Copy of that Letter which I sent to that Port (with a
Witness who is (fn. *) without to attest it), and shall desire
your Lordships Judgement upon it; and other Recommendation than by that Letter only, I never made to
that Town; but I was so far (before this Accusation)
from thinking it an Offence, that I confess to your
Lordships I wrote the like Letter to other Places
within the Jurisdiction of the Ports; and I was informed
that the Warden of the Cinque Ports had in all Times
done the like.
But, it being no more but a bare Recommendation, their Choice was left free, and in some of those
Places my Request prevailed, in some not; but I had
never so much as a Thought of Evil against any who
gave his Voice against the Party commended, and will
hazard my Honour and Fortune, that no Man can
affirm that I ever gave him the least Check upon that
For the Copy of the Letter written by Captain
Collins, suggested to be one of my Officers, and signified to be my Directions, I consess that Captain Collins
was Deputy for the Lieutenancy of Dover-castle,
which is under my Command; but whether Captain
Collins wrote such a Letter or not to the Port of Hyth,
I know not; but this I know for certain, that my Directions imported not so much; and I hope your Lordships will not deem it just to charge me with so high
a Crime, drawing on so heavy a Punishment, for
what an Under-officer shall do without my Knowledge, and yet shall in this conceal no Tittle of Truth
from your Lordships; for it is true I did write to Captain Collins, and I shall shew your Lordships the very
Letter itself, which I have sent for since your last
Sitting; and, when I have told your Lordships the
Occasion (which I shall make good by Proof, and by
a Witness who is ready without, for I desire no Delay, the Burthen which I sit under is so heavy),
your Lordships, by comparing the Letter with the
Occasion, will, I am confident, find it far from a
Crime; and the Occasion was this: I being Warden
of the Cinque Ports, and the Writ of Summons of
Parliament directed to me, I make Warrants to the
several Ports for Election of their Barons, who,
when they have made their Elections, return them
to me, and I return them, with the Writ of Summons, to the Parliament; and I having made Warrants
accordingly to the Ports, and received and returned
their Barons elected, I was informed from the Port
of Sandwich, that some had given Voices in their
Elections which took Alms of the Town, and some
other Questions moved here touching Election in
other Places, for one of which there was a Petition in
Parliament; Rye, as I was informed.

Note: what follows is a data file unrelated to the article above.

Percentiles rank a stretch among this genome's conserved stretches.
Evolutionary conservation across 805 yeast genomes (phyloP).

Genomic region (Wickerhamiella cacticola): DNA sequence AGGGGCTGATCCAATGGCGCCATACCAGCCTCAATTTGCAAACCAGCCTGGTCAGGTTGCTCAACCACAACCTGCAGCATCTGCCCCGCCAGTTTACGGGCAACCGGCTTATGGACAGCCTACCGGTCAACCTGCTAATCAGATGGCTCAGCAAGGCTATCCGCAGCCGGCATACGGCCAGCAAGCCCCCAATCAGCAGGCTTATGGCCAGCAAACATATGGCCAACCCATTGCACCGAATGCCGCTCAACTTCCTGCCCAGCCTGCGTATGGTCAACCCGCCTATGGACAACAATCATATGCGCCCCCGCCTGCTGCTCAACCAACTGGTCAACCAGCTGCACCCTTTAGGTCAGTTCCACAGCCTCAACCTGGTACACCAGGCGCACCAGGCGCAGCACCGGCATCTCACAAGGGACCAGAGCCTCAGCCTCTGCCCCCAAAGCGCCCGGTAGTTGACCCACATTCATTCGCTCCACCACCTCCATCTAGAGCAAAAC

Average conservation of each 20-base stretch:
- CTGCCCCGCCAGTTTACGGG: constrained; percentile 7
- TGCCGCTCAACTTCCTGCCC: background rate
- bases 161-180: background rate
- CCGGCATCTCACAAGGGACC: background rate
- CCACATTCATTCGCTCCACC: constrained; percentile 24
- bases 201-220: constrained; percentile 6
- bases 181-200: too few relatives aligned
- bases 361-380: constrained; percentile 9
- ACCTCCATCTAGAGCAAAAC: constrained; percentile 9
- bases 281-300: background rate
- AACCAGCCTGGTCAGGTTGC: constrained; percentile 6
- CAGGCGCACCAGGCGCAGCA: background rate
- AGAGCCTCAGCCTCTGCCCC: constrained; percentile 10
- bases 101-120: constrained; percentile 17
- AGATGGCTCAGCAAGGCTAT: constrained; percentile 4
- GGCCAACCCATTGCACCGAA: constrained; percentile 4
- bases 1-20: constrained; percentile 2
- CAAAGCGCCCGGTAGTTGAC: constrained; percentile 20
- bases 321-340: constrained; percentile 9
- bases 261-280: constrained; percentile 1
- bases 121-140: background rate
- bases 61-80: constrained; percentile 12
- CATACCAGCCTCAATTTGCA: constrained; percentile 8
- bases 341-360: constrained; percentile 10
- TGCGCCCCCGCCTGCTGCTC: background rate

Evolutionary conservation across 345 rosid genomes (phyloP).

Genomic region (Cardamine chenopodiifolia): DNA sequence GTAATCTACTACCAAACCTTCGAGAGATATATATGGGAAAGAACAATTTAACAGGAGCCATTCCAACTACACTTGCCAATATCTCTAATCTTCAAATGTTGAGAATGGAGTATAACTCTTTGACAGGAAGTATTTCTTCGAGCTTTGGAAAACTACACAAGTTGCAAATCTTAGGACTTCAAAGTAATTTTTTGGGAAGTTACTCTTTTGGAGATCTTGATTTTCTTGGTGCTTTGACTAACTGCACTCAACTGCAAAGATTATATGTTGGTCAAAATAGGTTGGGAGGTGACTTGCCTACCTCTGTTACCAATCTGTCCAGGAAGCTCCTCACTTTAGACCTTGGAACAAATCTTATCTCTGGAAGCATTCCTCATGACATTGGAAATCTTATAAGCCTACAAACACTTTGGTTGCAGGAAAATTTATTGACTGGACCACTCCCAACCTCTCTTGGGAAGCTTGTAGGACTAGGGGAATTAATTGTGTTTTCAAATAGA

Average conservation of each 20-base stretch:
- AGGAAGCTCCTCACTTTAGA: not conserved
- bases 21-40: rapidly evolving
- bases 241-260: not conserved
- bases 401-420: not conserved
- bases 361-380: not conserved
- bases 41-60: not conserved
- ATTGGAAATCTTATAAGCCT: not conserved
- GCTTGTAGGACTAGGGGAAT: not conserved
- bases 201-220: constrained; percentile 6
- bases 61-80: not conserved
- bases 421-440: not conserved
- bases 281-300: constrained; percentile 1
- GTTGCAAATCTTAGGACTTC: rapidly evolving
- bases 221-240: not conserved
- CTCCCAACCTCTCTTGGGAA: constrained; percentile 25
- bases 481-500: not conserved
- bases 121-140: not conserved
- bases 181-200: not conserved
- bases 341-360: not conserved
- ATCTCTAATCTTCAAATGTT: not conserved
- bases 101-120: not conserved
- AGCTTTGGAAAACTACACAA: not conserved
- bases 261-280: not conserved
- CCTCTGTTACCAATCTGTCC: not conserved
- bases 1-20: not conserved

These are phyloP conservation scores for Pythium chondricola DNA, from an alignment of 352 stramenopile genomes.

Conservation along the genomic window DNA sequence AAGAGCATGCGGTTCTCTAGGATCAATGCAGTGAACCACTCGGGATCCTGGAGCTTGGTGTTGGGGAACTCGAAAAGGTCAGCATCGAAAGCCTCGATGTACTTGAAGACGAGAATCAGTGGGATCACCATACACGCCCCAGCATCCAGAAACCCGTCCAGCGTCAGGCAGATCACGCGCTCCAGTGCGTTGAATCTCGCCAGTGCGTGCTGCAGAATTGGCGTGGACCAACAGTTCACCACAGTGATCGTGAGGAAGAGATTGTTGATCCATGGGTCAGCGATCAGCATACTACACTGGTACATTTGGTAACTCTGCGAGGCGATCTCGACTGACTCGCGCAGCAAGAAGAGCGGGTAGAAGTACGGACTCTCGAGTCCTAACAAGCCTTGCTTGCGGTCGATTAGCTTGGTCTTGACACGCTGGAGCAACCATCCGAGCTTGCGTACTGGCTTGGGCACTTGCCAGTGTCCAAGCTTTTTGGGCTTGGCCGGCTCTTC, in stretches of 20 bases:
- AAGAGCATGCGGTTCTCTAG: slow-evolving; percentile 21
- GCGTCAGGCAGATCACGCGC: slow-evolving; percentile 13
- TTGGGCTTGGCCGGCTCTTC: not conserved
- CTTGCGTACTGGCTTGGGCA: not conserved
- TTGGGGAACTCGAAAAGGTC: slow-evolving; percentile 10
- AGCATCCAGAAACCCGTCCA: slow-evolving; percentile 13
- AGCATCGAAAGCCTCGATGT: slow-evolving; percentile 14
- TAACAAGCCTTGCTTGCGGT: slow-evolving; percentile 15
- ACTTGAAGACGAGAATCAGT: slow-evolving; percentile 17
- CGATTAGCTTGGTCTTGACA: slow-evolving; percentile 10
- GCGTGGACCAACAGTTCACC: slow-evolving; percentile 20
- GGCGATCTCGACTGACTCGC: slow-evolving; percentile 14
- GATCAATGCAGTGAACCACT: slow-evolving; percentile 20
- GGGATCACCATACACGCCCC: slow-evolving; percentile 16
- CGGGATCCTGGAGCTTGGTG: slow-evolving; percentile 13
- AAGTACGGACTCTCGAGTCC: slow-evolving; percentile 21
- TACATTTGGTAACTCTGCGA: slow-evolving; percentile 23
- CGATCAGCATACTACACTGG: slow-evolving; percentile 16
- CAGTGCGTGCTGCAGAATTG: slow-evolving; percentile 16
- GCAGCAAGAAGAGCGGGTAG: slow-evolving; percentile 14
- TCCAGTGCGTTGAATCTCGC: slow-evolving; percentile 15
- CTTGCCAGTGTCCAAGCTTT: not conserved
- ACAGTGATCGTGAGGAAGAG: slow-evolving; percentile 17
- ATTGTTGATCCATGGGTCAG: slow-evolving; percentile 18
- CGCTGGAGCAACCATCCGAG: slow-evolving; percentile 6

And, because I might be able to give an Account
touching those Elections if Occasion were, I wrote
for all the Ports in general, to be certified how the
Elections went by the Poll; that is, to know how
many Voices went for one, and how many for another; but for their Names I wrote not, though I
had Ground given me by the Complaint of Sandwich; and, if Captain Collins, upon this Letter of
mine, have been over exact, I hope that shall not
turn to my Prejudice, nor his, since there was no ill
Intent, or hath been any ill Consequence upon it.
And this I affirm confidently to your Lordships, that
not one Elector, in any of the Ports, was ever menaced or ill used by me, or my Direction. And I
cannot be disproved in this; and your Lordships
will hardly believe I wrote to Captain Collins out
of any Intention of Revenge, when as, by the
same Letter, I desired to be certified of the Poll
in all the Ports, as well where the Party recommended by me was elected, as where he was
This is the whole Truth, and my Answer touching
that Business; and, if it be an Offence to write a
Letter to recommend a Gentleman for an Election,
yet I hope it will not deserve so severe a Punishment;
sure I am, I never understood it an Offence, for, if
I had, I should not have done it myself, or believe
it so generally done by others, who, I hope, shall
never come in Danger of Punishment for it; and, before I go to the Second Head, I desire your Lordships to hear the Letters, and a Witness to prove the
His Letter to Hythe, recommending Capt. Wimberly to be their Member.
My very loving Friends,
I have received a Writ, directed unto me, as Constable of Dover-castle, and Warden of the Cinque
Ports, declaring His Majesty's Gracious Intention of
a Parliament to meet at Westm. the Third of November
next, whereof I now give you Notice, that, according to the usual Custom, you make Choice of your
Barons, to attend His Majesty's Commands, at the
Time and Place appointed; and, that this general
Assembly may, as much as in you lies, be both
happy to our King and Country, I recommend to
your Care the Choice of such Persons as may only
intend and most contribute to that End; because the
Interest that I have now obligeth me to a particular
Care of you in the Ports and Members, that, as
you do your Duties in the general, so you look
Home to yourselves and just Privileges, I can do no
less than think upon some fit Persons to recommend
to your Choice: I therefore desire your Town should
elect Bevill Wimberly, Esquire, to be One of the
Barons for your Corporation at this ensuing Session
of Parliament, he being one whom I am most assured
will shew himself zealous for the Public Good, or
any just Thing wherein the Ports or your Town
is concerned. I shall not use, nor I hope need, any
Words of Precedent, to persuade this usual Respect
to your Warden, by whose Care to maintain your
Privileges as you have already received some Benefit,
so you shall in every fitting Occasion hereafter bind
Octob. 3, 1640.
"Your loving Friend,
"J. (fn. *) Lenos.
"To my Loving Friends, the Mayor and Jurato
Most Gracious Lord,
Answer from thence.
Your Grace's Letter, bearing Date at Yorke, the